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Should there be an age limit for in-vitro fertilization?

Posted by on Jan. 18, 2010 at 5:50 AM
  • 9 Replies

What do you think? Should there be an age limit for in-vitro fertilization?


A 59-year-old woman has become the oldest person ever to be offered fertility treatment by a British clinic.

Doctors at the private London Women’s Clinic on Harley Street, one of the most successful IVF units in the country, have unanimously agreed to help Susan Tollefsen conceive.

Mrs Tollefsen, a retired teacher who turns 60 in October, said: ‘I’m still so full of life and healthy at 60 I don’t see any reason why I shouldn’t be treated.’

Until last week’s decision, older women have had to travel abroad for treatment – so-called ‘fertility tourism’ – because Government guidelines say the NHS should not recommend IVF to women over the age of 40 and private clinics generally will not treat women older than 50.

But in a move that has provoked an ethical storm over whether post-menopausal women have the right to fertility treatment, the clinic has decided to revise its policy.

Mrs Tollefsen already has a two-year-old child, conceived at a Russian clinic after she was refused treatment in the UK because of her age.

There are now calls for an upper age limit for fertility treatment to be enshrined in law, rather than simply a guideline.

Clinicians usually refuse to offer to treat women older than 50 because of health concerns, the reduced chances of success, and fears for the upbringing of children with such an old parent. Critics claim that women who put off motherhood until later in life are selfishly putting their own needs before a child’s.

Clinics also risk having their licences suspended if they do not take the welfare of any resulting children into account when providing IVF treatment. However, they do not have to inform the regulators if they are treating an older woman.

Normally, private clinics treat women over 50 only in exceptional circumstances, for example if she still has a menstrual cycle.

'Other women my age should do this too'

That Mrs Tollefsen will now receive help demonstrates how concerns about upper age limits have relaxed. In sharp contrast, Elizabeth Buttle, who also gave birth at 60 in 1997, received IVF treatment only after lying about her age, telling doctors she was 49.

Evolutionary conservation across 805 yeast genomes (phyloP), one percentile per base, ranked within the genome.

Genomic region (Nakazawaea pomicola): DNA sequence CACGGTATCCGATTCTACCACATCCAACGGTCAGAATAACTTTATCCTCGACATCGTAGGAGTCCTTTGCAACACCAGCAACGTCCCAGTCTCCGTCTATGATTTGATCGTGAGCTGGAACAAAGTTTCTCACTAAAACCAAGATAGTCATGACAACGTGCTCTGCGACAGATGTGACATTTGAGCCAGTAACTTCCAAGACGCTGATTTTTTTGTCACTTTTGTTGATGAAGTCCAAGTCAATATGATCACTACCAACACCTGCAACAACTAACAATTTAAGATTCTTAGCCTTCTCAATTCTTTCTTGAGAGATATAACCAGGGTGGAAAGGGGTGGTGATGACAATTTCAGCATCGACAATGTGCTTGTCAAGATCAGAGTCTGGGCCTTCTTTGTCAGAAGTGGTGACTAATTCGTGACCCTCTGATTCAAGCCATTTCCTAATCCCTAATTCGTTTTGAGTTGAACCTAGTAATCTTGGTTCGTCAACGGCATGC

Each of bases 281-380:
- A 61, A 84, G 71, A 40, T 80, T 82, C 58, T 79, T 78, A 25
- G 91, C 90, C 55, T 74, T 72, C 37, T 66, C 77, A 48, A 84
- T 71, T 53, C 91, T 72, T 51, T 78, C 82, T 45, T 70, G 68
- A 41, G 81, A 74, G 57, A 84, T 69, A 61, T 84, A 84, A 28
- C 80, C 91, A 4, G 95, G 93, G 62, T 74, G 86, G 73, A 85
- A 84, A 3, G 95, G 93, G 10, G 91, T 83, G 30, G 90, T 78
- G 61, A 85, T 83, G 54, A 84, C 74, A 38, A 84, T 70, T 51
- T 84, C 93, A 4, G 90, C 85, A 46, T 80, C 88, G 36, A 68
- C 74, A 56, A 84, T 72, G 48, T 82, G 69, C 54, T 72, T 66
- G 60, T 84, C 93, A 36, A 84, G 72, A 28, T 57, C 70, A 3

It is feared that last week’s decision by the London Women’s Clinic could lead to a flood of older women seeking treatment.

Last night, Tory MP Nadine Dorries described the plans as ‘preposterous’ and called for Parliament to intervene with new laws setting an upper age limit for IVF.

She said: ‘Once you pass the point of natural conception, that’s when you should stop. We need to legislate for this because inevitably society will have to pick up the cost later. Perhaps the cut-off point could be extended by a couple of years into the early 50s, but moving as far as 60 – which is a huge leap – is slightly preposterous.’

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by on Jan. 18, 2010 at 5:50 AM
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Replies (1-9):
Jynnifer292
by on Jan. 18, 2010 at 7:21 AM

I think it is a decision that should be left up to the individual.  I think it is foolish to risk pregnancy at 60 but I also think it is foolish to smoke, drink, do drugs, sleep around etc. We should not be able to control what someone else does with their own life, body, child.

glitterteaz
by on Jan. 18, 2010 at 7:24 AM

More power to the woman but I would never want to raise a kid at her age. I have one kid left in the house and teenagers are a miserable lot as it is!!!

mandarose
by on Jan. 18, 2010 at 7:36 AM

I don't think that there should be an age limit but i think that every woman should have to go through a screening and all that good stuff just like they do for adoption. It's one thing to birth your own  child into an unstable situtation but it's another to have it done unnaturally.

valkay
by Bronze Member on Jan. 18, 2010 at 10:22 AM